This is Part 2 of our review of Marriott’s Residence Inn extended stay hotel in Edinburgh.
Part 1 of our Residence Inn Edinburgh review is here.
The hotel website is here if you want to learn more.
The bedroom is smaller than you would normally find in a hotel since you also have a large living room (Rob found the same when he toured Residence Inn Kensington recently):
You also get a TV, Mirror and mini ledge-desk-thingy with stool. To the right of the queen size bed is a large wardrobe with plenty of storage – more than I have at home, to be honest.
Connectivity is good, although there are only plugs and USB sockets on the right hand side of the bed.
Interestingly, the suite doesn’t seem to have air conditioning. Instead, you can manually adjust the radiators in each room. This makes a lot of sense, I think – especially when you consider the weather in Scotland.
An interesting approach has been taken to the bathroom. Instead of having the shower / bath, toilet and sink in a separate room, only the bath and toilet are separated, with the sink open to the hallway:
I’m not sure why this was done, but I equally can’t particularly see a reason why not. The mirror above the sink conceals a large cupboard for storing toiletries etc – another nice touch for an extended stay hotel.
Toiletries are mint-scented by Essential Elements and make you feel like you are showering with a Kendal mint cake! This is the standard brand across Residence Inn.
The kitchen and living room
The largest room in the suite, by far, is the kitchen-living room. This is the size of both the bedroom and bathroom combined:
It looks like you can connect more than one suite as well, judging by the door in the photo above.
As you can see, there is a ‘proper’ desk as well as a fairly large sofa and armchair with laptop stand. The kitchen hugs the back wall:
…. and comes equipped with half-size fridge, half-size oven and full-size dishwasher.
Residence Inn is designed for longer, partly self-catered stays, and so supplies all the basics you might require:
You won’t be winning Masterchef any time soon but it’s enough to be able to look after yourself.
All Residence Inn hotels have a free shopping service. You can give the hotel staff your grocery list and they will buy it for you from a local shop and deliver it to your fridge.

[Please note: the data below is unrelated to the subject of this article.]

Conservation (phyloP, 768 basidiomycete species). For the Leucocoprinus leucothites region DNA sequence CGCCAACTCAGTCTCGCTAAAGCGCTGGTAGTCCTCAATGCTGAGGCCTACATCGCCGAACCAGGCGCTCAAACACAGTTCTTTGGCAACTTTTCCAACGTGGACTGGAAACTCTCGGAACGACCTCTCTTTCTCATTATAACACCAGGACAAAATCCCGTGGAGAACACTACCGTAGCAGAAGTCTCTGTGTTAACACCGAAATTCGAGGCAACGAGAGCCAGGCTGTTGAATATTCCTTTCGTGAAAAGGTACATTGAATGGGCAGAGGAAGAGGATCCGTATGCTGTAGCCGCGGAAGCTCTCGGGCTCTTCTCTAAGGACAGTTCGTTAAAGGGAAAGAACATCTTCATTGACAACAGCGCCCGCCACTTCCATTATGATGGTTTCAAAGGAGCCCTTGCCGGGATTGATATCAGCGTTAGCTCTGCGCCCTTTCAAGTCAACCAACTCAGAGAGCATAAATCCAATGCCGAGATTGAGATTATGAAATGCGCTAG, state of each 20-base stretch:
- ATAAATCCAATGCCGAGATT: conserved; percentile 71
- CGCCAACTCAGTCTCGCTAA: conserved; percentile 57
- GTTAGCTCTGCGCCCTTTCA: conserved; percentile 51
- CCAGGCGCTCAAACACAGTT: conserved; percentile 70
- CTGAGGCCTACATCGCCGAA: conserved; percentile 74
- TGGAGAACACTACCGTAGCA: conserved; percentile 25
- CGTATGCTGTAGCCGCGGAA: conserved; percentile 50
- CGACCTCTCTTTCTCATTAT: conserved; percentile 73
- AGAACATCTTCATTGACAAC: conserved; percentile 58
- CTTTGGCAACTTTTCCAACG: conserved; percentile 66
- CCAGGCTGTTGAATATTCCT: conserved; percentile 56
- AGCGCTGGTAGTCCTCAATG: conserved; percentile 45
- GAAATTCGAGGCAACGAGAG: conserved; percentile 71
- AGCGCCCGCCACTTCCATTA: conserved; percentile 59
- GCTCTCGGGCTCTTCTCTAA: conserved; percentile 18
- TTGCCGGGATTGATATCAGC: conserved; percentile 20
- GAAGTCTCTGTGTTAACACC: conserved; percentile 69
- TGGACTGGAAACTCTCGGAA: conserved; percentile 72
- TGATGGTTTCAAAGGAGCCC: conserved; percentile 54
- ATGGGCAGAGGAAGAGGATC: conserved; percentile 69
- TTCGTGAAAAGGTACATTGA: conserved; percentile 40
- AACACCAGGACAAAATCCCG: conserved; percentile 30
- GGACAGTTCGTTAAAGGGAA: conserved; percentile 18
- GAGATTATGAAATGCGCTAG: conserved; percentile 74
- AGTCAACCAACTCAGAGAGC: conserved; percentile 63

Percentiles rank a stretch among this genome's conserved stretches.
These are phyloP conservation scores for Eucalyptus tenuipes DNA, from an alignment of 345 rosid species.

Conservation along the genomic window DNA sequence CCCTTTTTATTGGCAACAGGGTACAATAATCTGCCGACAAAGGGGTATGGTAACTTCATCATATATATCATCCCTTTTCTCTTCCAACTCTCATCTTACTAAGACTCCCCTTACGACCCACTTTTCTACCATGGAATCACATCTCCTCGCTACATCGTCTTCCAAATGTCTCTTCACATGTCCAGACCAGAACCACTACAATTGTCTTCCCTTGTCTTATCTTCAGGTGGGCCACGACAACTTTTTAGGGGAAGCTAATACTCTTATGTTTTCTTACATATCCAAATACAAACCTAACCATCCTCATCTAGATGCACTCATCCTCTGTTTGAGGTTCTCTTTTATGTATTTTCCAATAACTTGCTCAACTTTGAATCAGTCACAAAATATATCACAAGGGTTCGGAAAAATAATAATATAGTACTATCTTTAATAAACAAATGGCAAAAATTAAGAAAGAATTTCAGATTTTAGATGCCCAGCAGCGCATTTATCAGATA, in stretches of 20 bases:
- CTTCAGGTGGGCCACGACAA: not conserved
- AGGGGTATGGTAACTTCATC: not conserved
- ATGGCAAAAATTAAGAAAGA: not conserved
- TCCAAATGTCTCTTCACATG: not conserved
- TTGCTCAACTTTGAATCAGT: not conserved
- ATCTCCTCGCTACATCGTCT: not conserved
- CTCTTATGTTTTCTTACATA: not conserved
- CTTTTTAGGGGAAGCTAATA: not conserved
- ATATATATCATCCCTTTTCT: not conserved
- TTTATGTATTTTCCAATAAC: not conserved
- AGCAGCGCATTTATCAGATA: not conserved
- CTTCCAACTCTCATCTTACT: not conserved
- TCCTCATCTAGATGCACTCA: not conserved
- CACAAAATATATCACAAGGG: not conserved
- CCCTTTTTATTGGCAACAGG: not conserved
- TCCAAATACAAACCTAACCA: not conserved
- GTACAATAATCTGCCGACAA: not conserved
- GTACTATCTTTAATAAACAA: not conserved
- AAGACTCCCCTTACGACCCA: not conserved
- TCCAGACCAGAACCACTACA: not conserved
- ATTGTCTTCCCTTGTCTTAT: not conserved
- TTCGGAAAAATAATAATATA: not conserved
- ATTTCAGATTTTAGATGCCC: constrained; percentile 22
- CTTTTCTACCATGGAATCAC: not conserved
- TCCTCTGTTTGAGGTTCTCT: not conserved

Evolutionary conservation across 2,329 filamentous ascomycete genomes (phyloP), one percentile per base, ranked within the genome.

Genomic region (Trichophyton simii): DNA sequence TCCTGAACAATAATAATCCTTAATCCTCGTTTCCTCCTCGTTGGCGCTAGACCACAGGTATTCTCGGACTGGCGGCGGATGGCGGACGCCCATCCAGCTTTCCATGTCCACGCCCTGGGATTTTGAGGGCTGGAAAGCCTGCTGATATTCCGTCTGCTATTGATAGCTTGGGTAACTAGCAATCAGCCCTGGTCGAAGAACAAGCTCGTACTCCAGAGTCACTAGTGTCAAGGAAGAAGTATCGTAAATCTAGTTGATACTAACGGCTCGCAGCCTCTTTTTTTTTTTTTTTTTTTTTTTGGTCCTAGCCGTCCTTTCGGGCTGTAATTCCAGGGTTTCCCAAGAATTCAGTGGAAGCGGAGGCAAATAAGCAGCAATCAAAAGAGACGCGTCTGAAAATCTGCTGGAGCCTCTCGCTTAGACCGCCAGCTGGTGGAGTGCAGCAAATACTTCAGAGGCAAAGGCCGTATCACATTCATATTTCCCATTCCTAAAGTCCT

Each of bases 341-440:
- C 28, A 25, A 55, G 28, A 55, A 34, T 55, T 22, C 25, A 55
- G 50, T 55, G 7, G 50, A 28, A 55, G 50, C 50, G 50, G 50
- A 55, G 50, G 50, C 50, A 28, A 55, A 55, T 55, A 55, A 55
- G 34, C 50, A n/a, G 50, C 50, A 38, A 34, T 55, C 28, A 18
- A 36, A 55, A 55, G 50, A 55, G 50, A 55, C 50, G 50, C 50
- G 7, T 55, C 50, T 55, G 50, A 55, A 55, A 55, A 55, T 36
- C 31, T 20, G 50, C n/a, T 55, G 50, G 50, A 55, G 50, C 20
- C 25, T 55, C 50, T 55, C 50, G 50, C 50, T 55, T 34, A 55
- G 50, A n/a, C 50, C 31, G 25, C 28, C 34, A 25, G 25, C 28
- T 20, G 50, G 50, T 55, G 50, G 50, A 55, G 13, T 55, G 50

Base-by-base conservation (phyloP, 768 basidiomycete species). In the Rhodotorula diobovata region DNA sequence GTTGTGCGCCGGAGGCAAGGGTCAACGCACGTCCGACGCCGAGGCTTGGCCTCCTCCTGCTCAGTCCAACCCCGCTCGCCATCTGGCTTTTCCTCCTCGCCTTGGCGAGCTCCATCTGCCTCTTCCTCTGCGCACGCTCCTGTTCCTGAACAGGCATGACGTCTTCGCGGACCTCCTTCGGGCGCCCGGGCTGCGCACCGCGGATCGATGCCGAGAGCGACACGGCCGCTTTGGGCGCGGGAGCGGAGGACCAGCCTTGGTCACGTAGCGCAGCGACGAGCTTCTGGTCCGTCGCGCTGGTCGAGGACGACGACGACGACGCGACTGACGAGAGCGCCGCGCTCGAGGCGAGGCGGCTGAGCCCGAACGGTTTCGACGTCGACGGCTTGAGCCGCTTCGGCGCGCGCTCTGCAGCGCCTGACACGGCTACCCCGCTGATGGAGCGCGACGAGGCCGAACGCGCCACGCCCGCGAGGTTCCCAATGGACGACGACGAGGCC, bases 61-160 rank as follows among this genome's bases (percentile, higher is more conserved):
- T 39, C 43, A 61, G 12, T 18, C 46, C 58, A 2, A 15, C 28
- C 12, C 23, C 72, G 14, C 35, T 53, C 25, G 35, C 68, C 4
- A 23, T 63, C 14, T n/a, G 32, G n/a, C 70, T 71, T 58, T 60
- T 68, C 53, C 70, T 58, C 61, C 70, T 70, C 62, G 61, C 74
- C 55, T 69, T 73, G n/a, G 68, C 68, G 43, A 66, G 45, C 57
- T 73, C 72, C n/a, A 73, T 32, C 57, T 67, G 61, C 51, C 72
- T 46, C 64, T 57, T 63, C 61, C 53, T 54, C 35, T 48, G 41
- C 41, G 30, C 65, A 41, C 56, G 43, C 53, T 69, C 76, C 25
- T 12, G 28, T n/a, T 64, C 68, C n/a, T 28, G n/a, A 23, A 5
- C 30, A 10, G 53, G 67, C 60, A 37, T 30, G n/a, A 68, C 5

(To be perfectly honest, Residence Inn should consider partnering with Hello Fresh or similar meal subscription services – it’s exactly the sort of thing that would work well here.)
You also get some basic tea making facilities, although don’t expect anything other than instant coffee, as there isn’t a coffee machine:
Whilst there’s no restaurant, the hotel offers a free breakfast. In normal times this includes a hot and cold selection served in the hotel lobby.
Right now, the Residence Inn Edinburgh is only serving its grab and go bag. All you do is fill out an order form the night before. You can choose from a range of pastries, yoghurt, cereal, fruit, marmalade / cheese and tea, coffee or juices.
This is what I opted for:
The pastries are baked freshly on site each morning – mine was still warm.
Whilst not designed for short city breaks – although you are free to just stay for one night if you wish – the Residence Inn Edinburgh is a great option if you need to stay close to the university.
It also makes a lot of sense if you have children. The additional space afforded by the Residence Inn, and a separated living and sleeping area, should appeal to families.
My only complaint – and this is completely out of the hotel’s control – was the noisy builders who, on my first morning, decided it was a great idea to do what sounded like pile driving on the university building next door at 7am.
Rates currently start from £70 per night for a studio or £100 for a suite for Marriott Bonvoy members although current pricing is not necessary typical. In September you are looking at £145 – £175 per night.
(To be frank, £100 for a one bedroom suite here is exceptionally good value for money if you are heading to Edinburgh soon.)
The Residence Inn Edinburgh is a Category 5 hotel, which means you’ll need 30,000 to 40,000 Bonvoy points per night. Given our standard value of 0.5p per Bonvoy point, cash is currently the better option.
Thanks to Marriott for hosting me. As usual, HfP paid for all of its other costs including my flight to Edinburgh.
How to earn Marriott Bonvoy points from UK credit cards (July 2021)
There are various ways of earning Marriott Bonvoy points from UK credit cards. Many cards also have generous sign-up bonuses.
The official Marriott Bonvoy American Express card usually comes with 20,000 points for signing up, 2 points for every £1 you spend and 15 elite night credits per year. Until 31st August 2021, the bonus is doubled to 40,000 Marriott Bonvoy points. You can apply here.
You can also earn Marriott Bonvoy points by converting American Express Membership Rewards points at the rate of 2:3.
Do you know that holders of The Platinum Card from American Express receive FREE Marriott Bonvoy Gold status for as long as they hold the card? It also comes with Hilton Honors Gold, Radisson Rewards Gold and MeliaRewards Gold status. We reviewed American Express Platinum in detail here and you can apply here.
You can also earn American Express Membership Rewards points with American Express Gold (20,000 bonus points), the American Express Rewards Credit Card (5,000 bonus points) and – for small business owners – American Express Business Gold (20,000 bonus points) and Business Platinum (40,000 bonus points).
(Want to earn more hotel points? Click here to see our complete list of promotions from the major hotel chains or use the ‘Hotel Offers’ link in the menu bar at the top of the page.)